By Scott Kucirek I thought I would take this time to talk about an experience I hope nobody has to live through: changing your collocation facility. This is a place where a company places most of the expensive technical equipment that an Internet site needs to communicate with the world. They are very high-tech, have great security, and can usually provide access to as much bandwidth as required. They are, however, very expensive, often costing tens of thousands of dollars per month to rent.
So why bother using one? The key reason why a collocation facility makes sense is the pressure on all e-commerce sites to stay up and run smoothly 24 hours a day, seven days a week. That may sound simple, but for a company to actually make it happen without outside help is a tall order.
JOB FOR EXPERTS. First, the company would have to continuously monitor and guard its equipment. This is a costly chore -- not to mention the difficulty of finding the right people. Second, the company has to make sure it has continuous power pulsing through its machines so the site doesn't go down. This is also very expensive and requires backup generators, which, if everything goes well, may never be used.
It was for these reasons that we realized early in our company's history that it made much better business sense to turn the dirty work over to the professionals. That way, we reasoned, we would be free to focus our energies more productively elsewhere.
After reviewing the handful of companies that provide collocation support, we went with a large and trusted company (which I will not name) that already served many of the Internet's household names. At that juncture, I thought the decisions were over. As with everything else in a startup, however, when things go too smoothly, you had better get ready for a surprise.
The system worked as advertised for the first few months -- until we started having problems. There was the time the power went out, nobody informed us, and our Internet site went down for a couple hours in the middle of the night. It might well have stayed down, too, had it not been for one of our employees, who noticed the problem and began placing calls to get the current flowing again.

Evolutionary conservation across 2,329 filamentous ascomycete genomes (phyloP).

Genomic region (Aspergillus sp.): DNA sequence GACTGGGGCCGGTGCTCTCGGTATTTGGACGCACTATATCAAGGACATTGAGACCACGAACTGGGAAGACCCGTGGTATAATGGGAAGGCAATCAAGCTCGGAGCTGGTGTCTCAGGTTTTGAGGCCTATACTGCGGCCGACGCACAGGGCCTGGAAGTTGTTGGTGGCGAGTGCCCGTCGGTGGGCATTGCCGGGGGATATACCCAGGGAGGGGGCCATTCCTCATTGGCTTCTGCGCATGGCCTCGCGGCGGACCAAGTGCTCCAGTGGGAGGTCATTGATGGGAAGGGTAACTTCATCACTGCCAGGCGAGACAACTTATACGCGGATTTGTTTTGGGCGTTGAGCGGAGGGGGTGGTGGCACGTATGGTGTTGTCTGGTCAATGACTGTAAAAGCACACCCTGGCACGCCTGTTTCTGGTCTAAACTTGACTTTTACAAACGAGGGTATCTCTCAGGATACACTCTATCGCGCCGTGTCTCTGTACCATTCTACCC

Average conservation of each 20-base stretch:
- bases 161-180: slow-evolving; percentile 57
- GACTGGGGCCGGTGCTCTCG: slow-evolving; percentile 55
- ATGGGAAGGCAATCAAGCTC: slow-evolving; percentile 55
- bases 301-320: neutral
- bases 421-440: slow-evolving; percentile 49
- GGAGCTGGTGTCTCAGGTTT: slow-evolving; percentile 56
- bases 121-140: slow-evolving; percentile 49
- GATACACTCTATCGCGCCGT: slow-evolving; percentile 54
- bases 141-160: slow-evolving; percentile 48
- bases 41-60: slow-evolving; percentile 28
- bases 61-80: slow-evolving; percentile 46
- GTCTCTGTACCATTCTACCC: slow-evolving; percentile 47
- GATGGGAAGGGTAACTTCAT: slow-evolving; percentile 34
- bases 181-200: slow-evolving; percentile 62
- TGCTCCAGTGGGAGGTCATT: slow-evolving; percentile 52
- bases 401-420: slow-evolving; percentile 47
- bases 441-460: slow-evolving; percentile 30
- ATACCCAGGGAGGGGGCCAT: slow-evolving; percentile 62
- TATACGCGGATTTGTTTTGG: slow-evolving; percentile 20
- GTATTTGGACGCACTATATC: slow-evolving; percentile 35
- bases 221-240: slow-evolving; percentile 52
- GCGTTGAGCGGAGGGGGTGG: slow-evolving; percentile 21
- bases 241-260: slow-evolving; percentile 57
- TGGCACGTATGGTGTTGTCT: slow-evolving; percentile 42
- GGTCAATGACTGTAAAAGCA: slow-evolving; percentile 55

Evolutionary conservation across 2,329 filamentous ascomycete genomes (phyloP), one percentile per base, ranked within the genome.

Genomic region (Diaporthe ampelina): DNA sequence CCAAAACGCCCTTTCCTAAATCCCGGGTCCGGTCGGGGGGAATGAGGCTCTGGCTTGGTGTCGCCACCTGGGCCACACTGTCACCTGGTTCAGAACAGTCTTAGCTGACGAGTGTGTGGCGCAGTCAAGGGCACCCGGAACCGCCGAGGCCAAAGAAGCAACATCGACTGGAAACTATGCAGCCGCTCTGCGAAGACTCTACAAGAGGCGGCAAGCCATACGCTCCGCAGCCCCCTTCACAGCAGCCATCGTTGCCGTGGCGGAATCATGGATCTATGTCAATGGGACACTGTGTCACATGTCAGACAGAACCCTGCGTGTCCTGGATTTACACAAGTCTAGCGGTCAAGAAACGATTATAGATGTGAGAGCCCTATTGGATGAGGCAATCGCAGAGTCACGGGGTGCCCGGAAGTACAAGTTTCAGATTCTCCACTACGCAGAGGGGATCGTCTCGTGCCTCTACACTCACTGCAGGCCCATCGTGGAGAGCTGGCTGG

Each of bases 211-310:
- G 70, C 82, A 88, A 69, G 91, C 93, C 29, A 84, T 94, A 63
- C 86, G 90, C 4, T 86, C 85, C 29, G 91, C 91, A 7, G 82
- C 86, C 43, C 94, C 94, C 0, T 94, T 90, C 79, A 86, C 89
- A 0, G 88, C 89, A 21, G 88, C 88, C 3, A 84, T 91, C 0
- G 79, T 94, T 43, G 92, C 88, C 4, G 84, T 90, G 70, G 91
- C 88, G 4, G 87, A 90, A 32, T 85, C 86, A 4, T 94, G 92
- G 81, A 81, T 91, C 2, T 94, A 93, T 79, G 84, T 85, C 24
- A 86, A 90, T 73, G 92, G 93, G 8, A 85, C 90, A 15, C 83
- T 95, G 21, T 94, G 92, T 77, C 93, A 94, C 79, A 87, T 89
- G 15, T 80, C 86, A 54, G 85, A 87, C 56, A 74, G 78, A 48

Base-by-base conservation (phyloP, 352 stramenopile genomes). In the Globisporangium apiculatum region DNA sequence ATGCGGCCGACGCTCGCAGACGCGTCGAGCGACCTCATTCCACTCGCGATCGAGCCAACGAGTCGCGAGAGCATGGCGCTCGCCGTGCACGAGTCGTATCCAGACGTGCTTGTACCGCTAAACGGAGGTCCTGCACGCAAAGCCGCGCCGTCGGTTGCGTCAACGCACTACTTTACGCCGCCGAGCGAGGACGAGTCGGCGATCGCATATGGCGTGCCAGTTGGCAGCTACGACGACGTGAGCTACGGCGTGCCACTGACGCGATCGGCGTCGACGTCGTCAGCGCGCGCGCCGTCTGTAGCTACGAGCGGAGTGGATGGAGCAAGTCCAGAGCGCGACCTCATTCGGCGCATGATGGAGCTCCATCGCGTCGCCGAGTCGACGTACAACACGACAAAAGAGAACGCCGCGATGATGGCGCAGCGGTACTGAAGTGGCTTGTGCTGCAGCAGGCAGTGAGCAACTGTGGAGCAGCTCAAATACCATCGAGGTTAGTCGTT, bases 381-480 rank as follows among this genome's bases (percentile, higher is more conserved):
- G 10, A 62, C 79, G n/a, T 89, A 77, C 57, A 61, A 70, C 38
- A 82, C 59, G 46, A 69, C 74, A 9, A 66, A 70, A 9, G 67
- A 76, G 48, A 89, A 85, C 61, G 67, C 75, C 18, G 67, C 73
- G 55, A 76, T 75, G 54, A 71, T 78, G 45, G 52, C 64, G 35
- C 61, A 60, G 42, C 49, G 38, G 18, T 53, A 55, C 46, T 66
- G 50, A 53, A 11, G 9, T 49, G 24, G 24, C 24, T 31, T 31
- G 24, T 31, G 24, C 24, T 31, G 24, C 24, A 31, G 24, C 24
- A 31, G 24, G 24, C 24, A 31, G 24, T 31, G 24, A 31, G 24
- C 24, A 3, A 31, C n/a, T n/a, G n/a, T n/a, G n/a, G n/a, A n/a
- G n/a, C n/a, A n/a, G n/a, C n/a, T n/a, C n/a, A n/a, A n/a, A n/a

WE'RE OUTTA HERE. Next came a series of galling power outages -- five of them over four months. This worried me because the promise of continuous power was one of the chief reasons we decided to use the company in the first place. Furthermore, the site was 50 miles from our headquarters, so our technical staff was burdened with a terrible commute every time they had to add equipment or fix something.
As the problems mounted, we wanted to know why the collocation facility was not living up to its advertised capability. After months of broken promises it became clear that it had taken on more work than it could handle, and that we were just too small (compared to other clients) to get attention. We decided to move on.
Knowing more about what we really needed (experience really does help), we started searching for a better solution. Once we had narrowed down our choices all over again, we went for a smaller and closer facility. We signed the contracts and expected to be in within a month. That was the easy part. The tricky bit turned out to be moving our equipment and Internet connections to the new facility while limiting the time our site would be down to just a few hours.
All was going as scheduled until we learned our telecommunication carrier was having difficulty getting us a new fast Internet connection. Days became weeks, which became months. After three months of waiting, we were finally able to get a line. Meanwhile, we had two more power outages at the old facility that cost us numerous customer registrations.
DOWN TO THE WIRE. Then we had to disassemble and rebuild a high-tech jigsaw. In the early days, we had only a couple of boxes. Now we have a complex set of machines. Imagine taking apart, moving, and reconnecting 25 home PCs and you will have some idea of what we faced. Further complicating matters was the fact that we had ordered technical equipment for the new facility based on the original move date. The delay forced us to install some of it at the old facility -- and then hook it up all over again at the new one.
All these extra delays imposed an extreme amount of additional work and stress on our technical team. But they persevered, and, finally, we were able to make a successful switch.
To date, we have had zero problems with our new facility, which has been a blessing. After our last experiences, however, we make sure to stay on top of this side of our business. Trust me, we don't want to do this again. Scott Kucirek is president and co-founder of zipRealty.com, an online real estate brokerage. The company's Internet site and online real estate agents let people complete the entire purchase or sale of a house via the Web. The company's Web site is www.zipRealty.com, and you can E-mail Scott at Scott@zipRealty.com.